||The Fear of Anarchy,
the Myth of Utopia,
and the Rise of the Carceral State
It should first be noted that three strikes and other mandatory minimum sentencing rules mark a shift in the role of the extrademocratic state. While libertarians bemoan the intrusive role of the welfare state in the lives of a free citizenry, they are remarkably silent with regard to the role of criminal law enforcement, which they regard as necessary to the protection of private property and bodily security.5 Yet the police apparati—patrol officers, prosecutors, the judiciary, jailers—represent one of the greatest threats to a free citizenry, a delicate pragmatic compromise that a democracy must make to accommodate the day-to-day necessities of social order. J. Edgar Hoover's extortionist and informationalist FBI, and more recently, Darryl Gates's defiant attitude toward civilian supervision of the L.A. police force, demonstrate what can happen if those entrusted with the duty of enforcing society's priorities aspire to set those priorities. The empirical presuppositions and practical ramifications of three strikes-type legal rules each ensure an intensified role for an increasingly powerful police bureaucracy, a full-fledged "fifth estate" whose authority will be difficult to check and whose influence already dwarfs its limited mandate to protect and serve.
Criminal law has always served a number of functions simultaneously. Michel Foucault understood that the most important function of criminal law is not how it affects the criminal (punishment or therapy) or even the potential criminal (deterrence), but how it affects, by defining, the law-abiding citizen: criminal law definesthe boundaries of acceptable conduct in a society, and in so doing it attempts to give a society an identity. The law is in this sense both a regulative and an epistemological technology: it generates the rationale for the monitoring of citizens (the prevention of crime) while its rules and decisions produce norms of behavior, the texts in which society writes, reads—and therefore knows—itself. Thus while proponents of draconian sentencing provisions inevitably claim that the new laws will "send a message to criminals," the real recipient of the message is society itself.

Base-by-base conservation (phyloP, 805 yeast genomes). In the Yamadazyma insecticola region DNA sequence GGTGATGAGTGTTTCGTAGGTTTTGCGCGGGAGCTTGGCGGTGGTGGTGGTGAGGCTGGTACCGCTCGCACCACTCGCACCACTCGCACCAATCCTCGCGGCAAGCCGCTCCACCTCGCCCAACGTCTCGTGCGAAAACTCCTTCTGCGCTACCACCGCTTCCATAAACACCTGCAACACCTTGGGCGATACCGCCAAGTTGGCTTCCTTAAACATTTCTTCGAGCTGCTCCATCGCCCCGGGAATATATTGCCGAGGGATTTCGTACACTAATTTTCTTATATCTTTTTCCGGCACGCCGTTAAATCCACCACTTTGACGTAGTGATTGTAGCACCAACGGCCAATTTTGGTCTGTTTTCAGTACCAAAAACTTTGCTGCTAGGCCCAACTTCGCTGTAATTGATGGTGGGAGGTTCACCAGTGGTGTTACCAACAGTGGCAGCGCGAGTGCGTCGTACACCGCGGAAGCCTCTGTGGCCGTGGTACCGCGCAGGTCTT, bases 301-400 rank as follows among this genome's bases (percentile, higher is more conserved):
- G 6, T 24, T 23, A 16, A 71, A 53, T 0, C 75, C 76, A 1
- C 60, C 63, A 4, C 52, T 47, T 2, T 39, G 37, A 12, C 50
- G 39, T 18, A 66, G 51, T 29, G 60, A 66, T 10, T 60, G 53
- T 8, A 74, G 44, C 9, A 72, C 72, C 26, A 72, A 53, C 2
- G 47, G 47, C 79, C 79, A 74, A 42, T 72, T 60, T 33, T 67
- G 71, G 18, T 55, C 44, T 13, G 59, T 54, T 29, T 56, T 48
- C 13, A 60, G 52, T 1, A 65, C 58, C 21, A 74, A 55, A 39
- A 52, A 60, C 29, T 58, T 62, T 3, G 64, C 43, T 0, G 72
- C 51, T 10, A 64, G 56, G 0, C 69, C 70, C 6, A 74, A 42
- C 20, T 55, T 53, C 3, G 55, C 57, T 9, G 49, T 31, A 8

It is useful to examine the empirical claims of three strikes—claims one must accept in order to view three strikes as rational policy rather than reactionary demagoguery. Three strikes proponents claim that most violent crime is committed by a small but hard-core group of criminal recidivists (some claim 5 percent of the "criminal population") who should be permanently isolated from law-abiding society. This is an attractive notion because it suggests that American society and Americans in general are not responsible for the violent character of American life; instead it is a few "bad seeds" who are spoiling the whole culture. The "three-time loser" of the crime bills becomes the born loser who cannot be reformed, but rather must be removed from society. Three strikes tells us that the inchoate sense of insecurity and alienation many Americans feel is attributable to a small minority of wrongdoers who can be removed from society at little cost.
The truth of America's crime wave is, literally, elsewhere. Even as the public perception of jeopardy has risen, actual crime statistics show a slight decrease in crime.6 People at the least risk of becoming victims of crime fear crime the most, demonstrating that fear of crime is a function of something other than actual peril. Moreover, violent crime (one category that has shown a slight increase) is often perpetrated by someone familiar to the victim—a friend, lover, fellow employee, or family member. The "bad seed" theory of criminal recidivism simply doesn't hold up under scrutiny, and although there are of course recidivists, they are not primarily responsible for the type of crime the public fears most.
It was only a matter of time before the "therapeutic state" began to influence criminal justice. Three strikes and the theory of recidivist-driven crime that underlies it represent criminal law as public therapy. Three strikes makes many feel good, both because as a society we are doing something about crime and because we need not confront the possibility that pervasive social violence and the perception of rising crime may be a function of pervasive social practices that nonrecidivists also engage in. Good therapy may mask bad policy. So the carceral state looms behind the soothing but impotent figure of the therapeutic state, the latter the lure that serves the former like the song serves the siren.